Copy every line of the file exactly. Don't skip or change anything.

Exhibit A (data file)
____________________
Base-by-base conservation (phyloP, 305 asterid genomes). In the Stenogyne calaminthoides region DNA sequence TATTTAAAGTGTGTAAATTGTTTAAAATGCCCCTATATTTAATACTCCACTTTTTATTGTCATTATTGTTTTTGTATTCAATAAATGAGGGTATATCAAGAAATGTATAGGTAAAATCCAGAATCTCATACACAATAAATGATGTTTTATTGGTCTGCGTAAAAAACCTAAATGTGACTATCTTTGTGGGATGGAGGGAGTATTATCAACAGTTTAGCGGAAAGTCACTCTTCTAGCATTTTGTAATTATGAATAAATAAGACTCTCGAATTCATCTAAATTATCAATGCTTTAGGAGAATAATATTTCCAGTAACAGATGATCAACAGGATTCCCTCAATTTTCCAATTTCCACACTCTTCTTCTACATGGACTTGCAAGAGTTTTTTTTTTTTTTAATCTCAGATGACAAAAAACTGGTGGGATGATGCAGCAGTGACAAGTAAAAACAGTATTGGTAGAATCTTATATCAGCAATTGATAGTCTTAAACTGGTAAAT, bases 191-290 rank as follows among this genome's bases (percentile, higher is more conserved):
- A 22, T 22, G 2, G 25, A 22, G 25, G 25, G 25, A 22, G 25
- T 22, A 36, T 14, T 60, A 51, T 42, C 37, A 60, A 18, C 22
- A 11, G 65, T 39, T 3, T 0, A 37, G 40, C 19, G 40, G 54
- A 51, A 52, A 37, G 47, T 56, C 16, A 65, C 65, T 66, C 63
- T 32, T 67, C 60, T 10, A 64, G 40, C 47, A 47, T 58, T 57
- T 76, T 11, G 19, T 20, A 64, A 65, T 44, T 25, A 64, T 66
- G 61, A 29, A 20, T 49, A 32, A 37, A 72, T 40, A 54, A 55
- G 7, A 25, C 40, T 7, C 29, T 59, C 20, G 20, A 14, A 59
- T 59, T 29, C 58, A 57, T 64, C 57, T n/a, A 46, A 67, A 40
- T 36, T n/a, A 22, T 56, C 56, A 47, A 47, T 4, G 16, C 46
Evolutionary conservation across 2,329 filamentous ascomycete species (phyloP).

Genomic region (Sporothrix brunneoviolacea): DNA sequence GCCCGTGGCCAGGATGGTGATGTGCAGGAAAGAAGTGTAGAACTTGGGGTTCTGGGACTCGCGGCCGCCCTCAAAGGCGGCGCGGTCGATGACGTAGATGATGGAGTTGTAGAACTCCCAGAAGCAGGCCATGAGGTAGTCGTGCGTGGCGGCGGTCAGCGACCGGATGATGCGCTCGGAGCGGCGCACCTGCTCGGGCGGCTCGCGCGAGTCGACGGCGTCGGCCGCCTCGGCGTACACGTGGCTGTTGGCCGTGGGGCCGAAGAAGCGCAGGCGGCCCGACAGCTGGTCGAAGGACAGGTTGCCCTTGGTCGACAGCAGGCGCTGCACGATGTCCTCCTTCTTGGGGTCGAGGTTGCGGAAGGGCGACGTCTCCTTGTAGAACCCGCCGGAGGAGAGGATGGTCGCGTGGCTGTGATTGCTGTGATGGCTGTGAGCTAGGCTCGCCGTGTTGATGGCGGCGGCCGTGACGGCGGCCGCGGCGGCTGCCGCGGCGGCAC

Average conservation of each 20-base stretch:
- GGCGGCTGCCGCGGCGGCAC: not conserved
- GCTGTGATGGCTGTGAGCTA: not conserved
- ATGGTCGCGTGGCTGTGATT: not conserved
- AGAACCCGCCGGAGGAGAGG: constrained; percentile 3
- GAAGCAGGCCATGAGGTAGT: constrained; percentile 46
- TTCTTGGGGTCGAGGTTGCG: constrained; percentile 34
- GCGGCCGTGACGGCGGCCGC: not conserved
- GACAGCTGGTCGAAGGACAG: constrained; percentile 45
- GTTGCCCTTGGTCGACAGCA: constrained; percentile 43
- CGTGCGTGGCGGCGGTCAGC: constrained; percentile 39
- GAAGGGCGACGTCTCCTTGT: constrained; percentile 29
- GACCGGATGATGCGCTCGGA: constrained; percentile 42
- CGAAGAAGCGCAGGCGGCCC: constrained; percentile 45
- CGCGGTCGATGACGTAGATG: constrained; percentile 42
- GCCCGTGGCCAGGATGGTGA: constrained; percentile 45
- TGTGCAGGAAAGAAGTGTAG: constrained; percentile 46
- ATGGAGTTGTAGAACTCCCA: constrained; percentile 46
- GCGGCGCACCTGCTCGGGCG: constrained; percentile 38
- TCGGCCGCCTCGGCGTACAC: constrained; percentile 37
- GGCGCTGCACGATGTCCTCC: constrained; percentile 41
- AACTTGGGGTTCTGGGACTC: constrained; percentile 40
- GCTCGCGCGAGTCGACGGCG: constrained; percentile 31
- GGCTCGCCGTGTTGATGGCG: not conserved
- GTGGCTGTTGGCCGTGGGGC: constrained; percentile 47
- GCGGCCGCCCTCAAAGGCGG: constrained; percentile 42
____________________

Base-by-base conservation (phyloP, 305 asterid genomes). In the Stenogyne calaminthoides region DNA sequence TATTTAAAGTGTGTAAATTGTTTAAAATGCCCCTATATTTAATACTCCACTTTTTATTGTCATTATTGTTTTTGTATTCAATAAATGAGGGTATATCAAGAAATGTATAGGTAAAATCCAGAATCTCATACACAATAAATGATGTTTTATTGGTCTGCGTAAAAAACCTAAATGTGACTATCTTTGTGGGATGGAGGGAGTATTATCAACAGTTTAGCGGAAAGTCACTCTTCTAGCATTTTGTAATTATGAATAAATAAGACTCTCGAATTCATCTAAATTATCAATGCTTTAGGAGAATAATATTTCCAGTAACAGATGATCAACAGGATTCCCTCAATTTTCCAATTTCCACACTCTTCTTCTACATGGACTTGCAAGAGTTTTTTTTTTTTTTAATCTCAGATGACAAAAAACTGGTGGGATGATGCAGCAGTGACAAGTAAAAACAGTATTGGTAGAATCTTATATCAGCAATTGATAGTCTTAAACTGGTAAAT, bases 191-290 rank as follows among this genome's bases (percentile, higher is more conserved):
- A 22, T 22, G 2, G 25, A 22, G 25, G 25, G 25, A 22, G 25
- T 22, A 36, T 14, T 60, A 51, T 42, C 37, A 60, A 18, C 22
- A 11, G 65, T 39, T 3, T 0, A 37, G 40, C 19, G 40, G 54
- A 51, A 52, A 37, G 47, T 56, C 16, A 65, C 65, T 66, C 63
- T 32, T 67, C 60, T 10, A 64, G 40, C 47, A 47, T 58, T 57
- T 76, T 11, G 19, T 20, A 64, A 65, T 44, T 25, A 64, T 66
- G 61, A 29, A 20, T 49, A 32, A 37, A 72, T 40, A 54, A 55
- G 7, A 25, C 40, T 7, C 29, T 59, C 20, G 20, A 14, A 59
- T 59, T 29, C 58, A 57, T 64, C 57, T n/a, A 46, A 67, A 40
- T 36, T n/a, A 22, T 56, C 56, A 47, A 47, T 4, G 16, C 46
Evolutionary conservation across 2,329 filamentous ascomycete species (phyloP).

Genomic region (Sporothrix brunneoviolacea): DNA sequence GCCCGTGGCCAGGATGGTGATGTGCAGGAAAGAAGTGTAGAACTTGGGGTTCTGGGACTCGCGGCCGCCCTCAAAGGCGGCGCGGTCGATGACGTAGATGATGGAGTTGTAGAACTCCCAGAAGCAGGCCATGAGGTAGTCGTGCGTGGCGGCGGTCAGCGACCGGATGATGCGCTCGGAGCGGCGCACCTGCTCGGGCGGCTCGCGCGAGTCGACGGCGTCGGCCGCCTCGGCGTACACGTGGCTGTTGGCCGTGGGGCCGAAGAAGCGCAGGCGGCCCGACAGCTGGTCGAAGGACAGGTTGCCCTTGGTCGACAGCAGGCGCTGCACGATGTCCTCCTTCTTGGGGTCGAGGTTGCGGAAGGGCGACGTCTCCTTGTAGAACCCGCCGGAGGAGAGGATGGTCGCGTGGCTGTGATTGCTGTGATGGCTGTGAGCTAGGCTCGCCGTGTTGATGGCGGCGGCCGTGACGGCGGCCGCGGCGGCTGCCGCGGCGGCAC

Average conservation of each 20-base stretch:
- GGCGGCTGCCGCGGCGGCAC: not conserved
- GCTGTGATGGCTGTGAGCTA: not conserved
- ATGGTCGCGTGGCTGTGATT: not conserved
- AGAACCCGCCGGAGGAGAGG: constrained; percentile 3
- GAAGCAGGCCATGAGGTAGT: constrained; percentile 46
- TTCTTGGGGTCGAGGTTGCG: constrained; percentile 34
- GCGGCCGTGACGGCGGCCGC: not conserved
- GACAGCTGGTCGAAGGACAG: constrained; percentile 45
- GTTGCCCTTGGTCGACAGCA: constrained; percentile 43
- CGTGCGTGGCGGCGGTCAGC: constrained; percentile 39
- GAAGGGCGACGTCTCCTTGT: constrained; percentile 29
- GACCGGATGATGCGCTCGGA: constrained; percentile 42
- CGAAGAAGCGCAGGCGGCCC: constrained; percentile 45
- CGCGGTCGATGACGTAGATG: constrained; percentile 42
- GCCCGTGGCCAGGATGGTGA: constrained; percentile 45
- TGTGCAGGAAAGAAGTGTAG: constrained; percentile 46
- ATGGAGTTGTAGAACTCCCA: constrained; percentile 46
- GCGGCGCACCTGCTCGGGCG: constrained; percentile 38
- TCGGCCGCCTCGGCGTACAC: constrained; percentile 37
- GGCGCTGCACGATGTCCTCC: constrained; percentile 41
- AACTTGGGGTTCTGGGACTC: constrained; percentile 40
- GCTCGCGCGAGTCGACGGCG: constrained; percentile 31
- GGCTCGCCGTGTTGATGGCG: not conserved
- GTGGCTGTTGGCCGTGGGGC: constrained; percentile 47
- GCGGCCGCCCTCAAAGGCGG: constrained; percentile 42